The Chainlink

Virginia Murray, 25 Was Killed Riding a Divvy After Being Hit By a Truck 07/01/16

On Streetsblog:

A female bike rider was critically injured by a truck driver this morning at about 9:10 a.m. at Belmont Avenue and Sacramento Avenue in Avondale, according to Officer José Estrada from Police News Affairs. The cyclist was taken to Illinois Masonic Hospital, Estrada said.

According to an employee of a nearby business, the bike rider had been using a Divvy bike-share vehicle.

This appears to be the second case of a bike-share rider being critically injured in Chicago. In November 2014, medical student Travis Persaud was struck by two different drivers while riding a Divvy bike on Sunday, November 22, at 2:50 a.m. on Lake Shore Drive. He suffered a broken leg and a dislocated shoulder, and was placed in a medically induced coma. Family members believed he had been trying to cross Lake Shore Drive on his way home. Persaud’s current medical condition is unknown.

Full Article:

Update on Chicago Tribune

A 20-year-old woman riding a Divvy bike who was killed Friday morning in a crash involving a flat-bed truck in the city's Avondale neighborhood is believed to be the first person killed riding a bike-sharing bicycle in the United States.

The crash happened about 9 a.m. near Sacramento and Belmont avenues, said Officer Jose Estrada, a police spokesman, citing preliminary information. The truck and the woman were both going north on Sacramento, when they both turned east at Belmont and collided, Estrada said.

Initially, the woman was taken in critical condition to Advocate Illinois Masonic Medical Center but later was pronounced dead, Estrada said.

Full Story:

Our thoughts are with Virginia Murray's family and friends. 

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If you are saying someone has "exploited" Ginny's death to "promote political bias," I  respectfully disagree. As cyclists, we are moved deeply when one of our own is lost. It is normal for us to reflect on the "why" as well as our own experiences riding our bikes in Chicago. Ginny's ghost bike and memorial were done with the involvement and support of her family and friends. They expressed an interest in attending the dedication. Our cycling community feels her loss and we hope more is learned about how to make Chicago a safe place to ride bikes with better infrastructure and improved interactions with drivers.

Please read the specific Reply to which I was responding [millenial removing Bernie tattoo on July 4, 2016 at 6:49pm; in reply to Jon Cunningham on July 4, 2016 at 6:18pm], the guy who claimed that drivers have become more hostile to cyclists as a result of Donald Trump's candidacy.

Much more importantly -- thanks for caring about Ginny a month on.

Thanks, I did see the post you are referring to, I just respectfully disagree with you. I don't believe Jon is exploiting her death so much as expressing an opinion (whether correct or incorrect).  I believe this is more of a reaction that is shaken by the events, needing to make sense of it, and coming up with theories. I tend to cope in a similar way - need to deconstruct and try to figure it out.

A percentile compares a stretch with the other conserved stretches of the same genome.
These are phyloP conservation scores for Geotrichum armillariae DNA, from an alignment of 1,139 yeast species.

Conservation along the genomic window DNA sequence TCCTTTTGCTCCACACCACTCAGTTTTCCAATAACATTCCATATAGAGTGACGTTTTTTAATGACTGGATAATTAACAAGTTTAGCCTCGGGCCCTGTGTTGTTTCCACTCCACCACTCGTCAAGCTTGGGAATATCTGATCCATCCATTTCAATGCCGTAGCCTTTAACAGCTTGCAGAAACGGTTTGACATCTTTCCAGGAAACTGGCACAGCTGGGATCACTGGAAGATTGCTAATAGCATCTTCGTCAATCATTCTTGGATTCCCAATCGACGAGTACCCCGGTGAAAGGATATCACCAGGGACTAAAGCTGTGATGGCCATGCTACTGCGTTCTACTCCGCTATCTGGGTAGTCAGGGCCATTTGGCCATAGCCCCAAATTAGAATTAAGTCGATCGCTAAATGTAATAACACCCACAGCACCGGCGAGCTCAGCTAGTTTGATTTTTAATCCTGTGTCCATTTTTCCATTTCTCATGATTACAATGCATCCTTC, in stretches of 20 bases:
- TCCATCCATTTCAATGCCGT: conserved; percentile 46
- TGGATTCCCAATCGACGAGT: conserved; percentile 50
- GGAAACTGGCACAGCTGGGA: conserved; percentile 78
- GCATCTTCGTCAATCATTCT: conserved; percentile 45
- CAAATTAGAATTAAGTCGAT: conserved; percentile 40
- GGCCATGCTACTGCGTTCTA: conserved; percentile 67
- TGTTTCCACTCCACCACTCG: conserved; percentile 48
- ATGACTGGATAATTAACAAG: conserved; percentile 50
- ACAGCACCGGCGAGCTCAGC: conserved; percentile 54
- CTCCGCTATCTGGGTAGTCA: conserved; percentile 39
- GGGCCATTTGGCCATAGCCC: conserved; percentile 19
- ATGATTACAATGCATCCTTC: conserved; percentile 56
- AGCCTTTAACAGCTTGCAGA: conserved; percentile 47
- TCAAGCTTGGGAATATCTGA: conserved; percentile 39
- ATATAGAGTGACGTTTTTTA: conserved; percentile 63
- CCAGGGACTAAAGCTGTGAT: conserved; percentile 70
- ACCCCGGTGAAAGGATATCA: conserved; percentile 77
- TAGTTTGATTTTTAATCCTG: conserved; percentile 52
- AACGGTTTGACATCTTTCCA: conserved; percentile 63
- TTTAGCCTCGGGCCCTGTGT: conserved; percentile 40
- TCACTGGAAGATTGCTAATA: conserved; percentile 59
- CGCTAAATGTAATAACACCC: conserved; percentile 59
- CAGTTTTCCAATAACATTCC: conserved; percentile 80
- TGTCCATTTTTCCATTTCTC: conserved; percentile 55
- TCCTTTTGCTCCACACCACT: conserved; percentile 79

There's that damned word "accident" once again!

Can we just start fining media when they use the word "accident"? I wish we could.

Tribune updated the article so I went ahead and put the most recent in the post. They changed it to "crash".

This is terribly sad, regardless of whether the cyclist, the driver, or both were at fault.

As a cyclist I try to avoid this kind of collision by taking the lane at intersections, rather than keeping to the right.  I don't move to the right until I've passed through the intersection.  As a driver, I am very aware that many cyclists pull along the right side of vehicles at intersections - even when the driver is signaling a turn.  So before I turn, I always check the right rear view mirror.

Unfortunately, neither cycling defensively, nor driving defensively in the presence of cyclists, are normally given much (or any) attention in driver's education classes.

Paul Lazzaro said, "As a cyclist I try to avoid this kind of collision by taking the lane at intersections, rather than keeping to the right."

Exactly the point that I tried to raise in my current thread.

If she was riding next to him and then they both turned right, I don't believe that she was at fault.  That's even worse than an ordinary right hook.

When a large vehicle comes beside you and you start to realize, my God, this driver doesn't even know/recall that I'm here. I don't know how many times when turning this has happened to me. Regardless of fault; just do whatever you can to get away. Stop, jump off your bike, get back from the vehicle's large wheels, do whatever to save yourself from any harm. And while you are doing this; SCREAM as LOUD as you can at the driver to STOP!

I wish I had some sort of auto crazy loud sound device that would go off when my heart rate reaches 350. I got hooked a couple days ago - my fault for going too fast/his fault for not signalling - and totally just had to turn with the car - could feel the car on my leg - couldn't for the life of me get a sound out it all happened so fast.

That's the thing that sucks about biking - a lot of these things happen and there's just no time to process or think you just have to react. I'm kind of looking forward to moving I think - as more cars drive crazy and more people bike - is it me? or is Chicago's just getting too crazy to bike these days - or maybe it's always been crazy and I'm just more scared now.


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